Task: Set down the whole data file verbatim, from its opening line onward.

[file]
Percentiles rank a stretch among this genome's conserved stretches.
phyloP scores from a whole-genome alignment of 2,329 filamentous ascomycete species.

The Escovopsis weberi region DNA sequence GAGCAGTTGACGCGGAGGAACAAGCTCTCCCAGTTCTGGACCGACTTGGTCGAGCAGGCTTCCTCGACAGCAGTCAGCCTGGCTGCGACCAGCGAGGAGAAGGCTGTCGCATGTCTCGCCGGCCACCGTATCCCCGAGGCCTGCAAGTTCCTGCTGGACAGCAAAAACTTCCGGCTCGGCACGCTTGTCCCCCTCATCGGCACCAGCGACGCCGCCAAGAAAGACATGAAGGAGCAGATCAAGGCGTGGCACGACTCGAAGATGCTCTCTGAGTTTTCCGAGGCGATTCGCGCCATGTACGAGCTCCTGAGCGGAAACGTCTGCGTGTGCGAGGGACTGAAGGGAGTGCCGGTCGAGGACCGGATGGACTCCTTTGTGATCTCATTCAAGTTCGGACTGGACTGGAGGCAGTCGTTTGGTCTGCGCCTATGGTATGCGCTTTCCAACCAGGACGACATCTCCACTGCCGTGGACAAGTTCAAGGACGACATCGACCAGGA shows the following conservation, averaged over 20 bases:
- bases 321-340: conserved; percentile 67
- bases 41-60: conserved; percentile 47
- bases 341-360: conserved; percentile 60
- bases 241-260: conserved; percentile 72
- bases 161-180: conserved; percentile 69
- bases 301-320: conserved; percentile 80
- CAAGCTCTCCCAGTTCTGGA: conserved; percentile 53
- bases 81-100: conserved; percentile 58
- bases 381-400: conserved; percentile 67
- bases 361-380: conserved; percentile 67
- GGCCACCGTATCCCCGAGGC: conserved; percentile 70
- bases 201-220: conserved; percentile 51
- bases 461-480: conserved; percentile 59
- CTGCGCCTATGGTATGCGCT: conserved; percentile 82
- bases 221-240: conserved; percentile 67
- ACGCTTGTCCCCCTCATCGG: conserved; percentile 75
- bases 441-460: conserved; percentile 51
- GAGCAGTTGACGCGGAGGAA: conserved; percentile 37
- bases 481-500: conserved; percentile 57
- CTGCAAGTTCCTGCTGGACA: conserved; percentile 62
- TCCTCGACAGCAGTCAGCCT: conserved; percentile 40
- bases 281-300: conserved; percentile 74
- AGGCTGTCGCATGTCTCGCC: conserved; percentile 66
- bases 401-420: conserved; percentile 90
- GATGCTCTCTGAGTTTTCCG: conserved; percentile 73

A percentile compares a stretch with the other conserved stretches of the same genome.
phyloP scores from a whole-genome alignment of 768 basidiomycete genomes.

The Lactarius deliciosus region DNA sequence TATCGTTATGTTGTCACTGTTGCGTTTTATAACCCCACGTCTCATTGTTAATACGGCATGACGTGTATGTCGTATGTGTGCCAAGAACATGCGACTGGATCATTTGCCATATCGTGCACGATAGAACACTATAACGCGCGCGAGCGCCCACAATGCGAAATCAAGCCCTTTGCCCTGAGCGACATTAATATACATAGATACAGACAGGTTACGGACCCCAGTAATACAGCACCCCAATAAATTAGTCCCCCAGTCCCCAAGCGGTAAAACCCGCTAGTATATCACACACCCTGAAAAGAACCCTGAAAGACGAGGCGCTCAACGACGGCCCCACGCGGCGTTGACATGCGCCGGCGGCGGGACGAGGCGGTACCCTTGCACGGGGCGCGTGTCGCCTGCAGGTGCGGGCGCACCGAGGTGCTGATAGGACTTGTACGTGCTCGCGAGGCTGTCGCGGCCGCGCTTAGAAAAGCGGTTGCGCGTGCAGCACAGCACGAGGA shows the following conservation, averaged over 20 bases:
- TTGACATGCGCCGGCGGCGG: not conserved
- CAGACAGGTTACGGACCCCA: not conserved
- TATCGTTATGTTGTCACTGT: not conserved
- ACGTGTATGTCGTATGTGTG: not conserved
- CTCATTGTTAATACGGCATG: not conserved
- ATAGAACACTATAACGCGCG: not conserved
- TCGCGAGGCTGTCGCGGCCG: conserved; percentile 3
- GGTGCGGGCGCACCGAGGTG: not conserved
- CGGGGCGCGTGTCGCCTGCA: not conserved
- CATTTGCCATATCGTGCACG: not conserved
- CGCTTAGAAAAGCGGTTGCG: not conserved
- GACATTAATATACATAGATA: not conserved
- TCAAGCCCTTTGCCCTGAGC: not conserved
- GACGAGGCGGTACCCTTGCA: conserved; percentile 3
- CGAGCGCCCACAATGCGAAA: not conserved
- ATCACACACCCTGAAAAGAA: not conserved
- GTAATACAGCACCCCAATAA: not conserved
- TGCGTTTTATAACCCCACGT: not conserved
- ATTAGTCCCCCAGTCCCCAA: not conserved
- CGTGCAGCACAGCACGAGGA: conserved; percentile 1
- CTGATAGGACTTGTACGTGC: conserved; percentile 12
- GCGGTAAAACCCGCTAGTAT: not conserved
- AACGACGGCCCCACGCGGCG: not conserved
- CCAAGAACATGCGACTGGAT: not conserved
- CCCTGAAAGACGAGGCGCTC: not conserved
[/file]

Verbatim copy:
Percentiles rank a stretch among this genome's conserved stretches.
phyloP scores from a whole-genome alignment of 2,329 filamentous ascomycete species.

The Escovopsis weberi region DNA sequence GAGCAGTTGACGCGGAGGAACAAGCTCTCCCAGTTCTGGACCGACTTGGTCGAGCAGGCTTCCTCGACAGCAGTCAGCCTGGCTGCGACCAGCGAGGAGAAGGCTGTCGCATGTCTCGCCGGCCACCGTATCCCCGAGGCCTGCAAGTTCCTGCTGGACAGCAAAAACTTCCGGCTCGGCACGCTTGTCCCCCTCATCGGCACCAGCGACGCCGCCAAGAAAGACATGAAGGAGCAGATCAAGGCGTGGCACGACTCGAAGATGCTCTCTGAGTTTTCCGAGGCGATTCGCGCCATGTACGAGCTCCTGAGCGGAAACGTCTGCGTGTGCGAGGGACTGAAGGGAGTGCCGGTCGAGGACCGGATGGACTCCTTTGTGATCTCATTCAAGTTCGGACTGGACTGGAGGCAGTCGTTTGGTCTGCGCCTATGGTATGCGCTTTCCAACCAGGACGACATCTCCACTGCCGTGGACAAGTTCAAGGACGACATCGACCAGGA shows the following conservation, averaged over 20 bases:
- bases 321-340: conserved; percentile 67
- bases 41-60: conserved; percentile 47
- bases 341-360: conserved; percentile 60
- bases 241-260: conserved; percentile 72
- bases 161-180: conserved; percentile 69
- bases 301-320: conserved; percentile 80
- CAAGCTCTCCCAGTTCTGGA: conserved; percentile 53
- bases 81-100: conserved; percentile 58
- bases 381-400: conserved; percentile 67
- bases 361-380: conserved; percentile 67
- GGCCACCGTATCCCCGAGGC: conserved; percentile 70
- bases 201-220: conserved; percentile 51
- bases 461-480: conserved; percentile 59
- CTGCGCCTATGGTATGCGCT: conserved; percentile 82
- bases 221-240: conserved; percentile 67
- ACGCTTGTCCCCCTCATCGG: conserved; percentile 75
- bases 441-460: conserved; percentile 51
- GAGCAGTTGACGCGGAGGAA: conserved; percentile 37
- bases 481-500: conserved; percentile 57
- CTGCAAGTTCCTGCTGGACA: conserved; percentile 62
- TCCTCGACAGCAGTCAGCCT: conserved; percentile 40
- bases 281-300: conserved; percentile 74
- AGGCTGTCGCATGTCTCGCC: conserved; percentile 66
- bases 401-420: conserved; percentile 90
- GATGCTCTCTGAGTTTTCCG: conserved; percentile 73

A percentile compares a stretch with the other conserved stretches of the same genome.
phyloP scores from a whole-genome alignment of 768 basidiomycete genomes.

The Lactarius deliciosus region DNA sequence TATCGTTATGTTGTCACTGTTGCGTTTTATAACCCCACGTCTCATTGTTAATACGGCATGACGTGTATGTCGTATGTGTGCCAAGAACATGCGACTGGATCATTTGCCATATCGTGCACGATAGAACACTATAACGCGCGCGAGCGCCCACAATGCGAAATCAAGCCCTTTGCCCTGAGCGACATTAATATACATAGATACAGACAGGTTACGGACCCCAGTAATACAGCACCCCAATAAATTAGTCCCCCAGTCCCCAAGCGGTAAAACCCGCTAGTATATCACACACCCTGAAAAGAACCCTGAAAGACGAGGCGCTCAACGACGGCCCCACGCGGCGTTGACATGCGCCGGCGGCGGGACGAGGCGGTACCCTTGCACGGGGCGCGTGTCGCCTGCAGGTGCGGGCGCACCGAGGTGCTGATAGGACTTGTACGTGCTCGCGAGGCTGTCGCGGCCGCGCTTAGAAAAGCGGTTGCGCGTGCAGCACAGCACGAGGA shows the following conservation, averaged over 20 bases:
- TTGACATGCGCCGGCGGCGG: not conserved
- CAGACAGGTTACGGACCCCA: not conserved
- TATCGTTATGTTGTCACTGT: not conserved
- ACGTGTATGTCGTATGTGTG: not conserved
- CTCATTGTTAATACGGCATG: not conserved
- ATAGAACACTATAACGCGCG: not conserved
- TCGCGAGGCTGTCGCGGCCG: conserved; percentile 3
- GGTGCGGGCGCACCGAGGTG: not conserved
- CGGGGCGCGTGTCGCCTGCA: not conserved
- CATTTGCCATATCGTGCACG: not conserved
- CGCTTAGAAAAGCGGTTGCG: not conserved
- GACATTAATATACATAGATA: not conserved
- TCAAGCCCTTTGCCCTGAGC: not conserved
- GACGAGGCGGTACCCTTGCA: conserved; percentile 3
- CGAGCGCCCACAATGCGAAA: not conserved
- ATCACACACCCTGAAAAGAA: not conserved
- GTAATACAGCACCCCAATAA: not conserved
- TGCGTTTTATAACCCCACGT: not conserved
- ATTAGTCCCCCAGTCCCCAA: not conserved
- CGTGCAGCACAGCACGAGGA: conserved; percentile 1
- CTGATAGGACTTGTACGTGC: conserved; percentile 12
- GCGGTAAAACCCGCTAGTAT: not conserved
- AACGACGGCCCCACGCGGCG: not conserved
- CCAAGAACATGCGACTGGAT: not conserved
- CCCTGAAAGACGAGGCGCTC: not conserved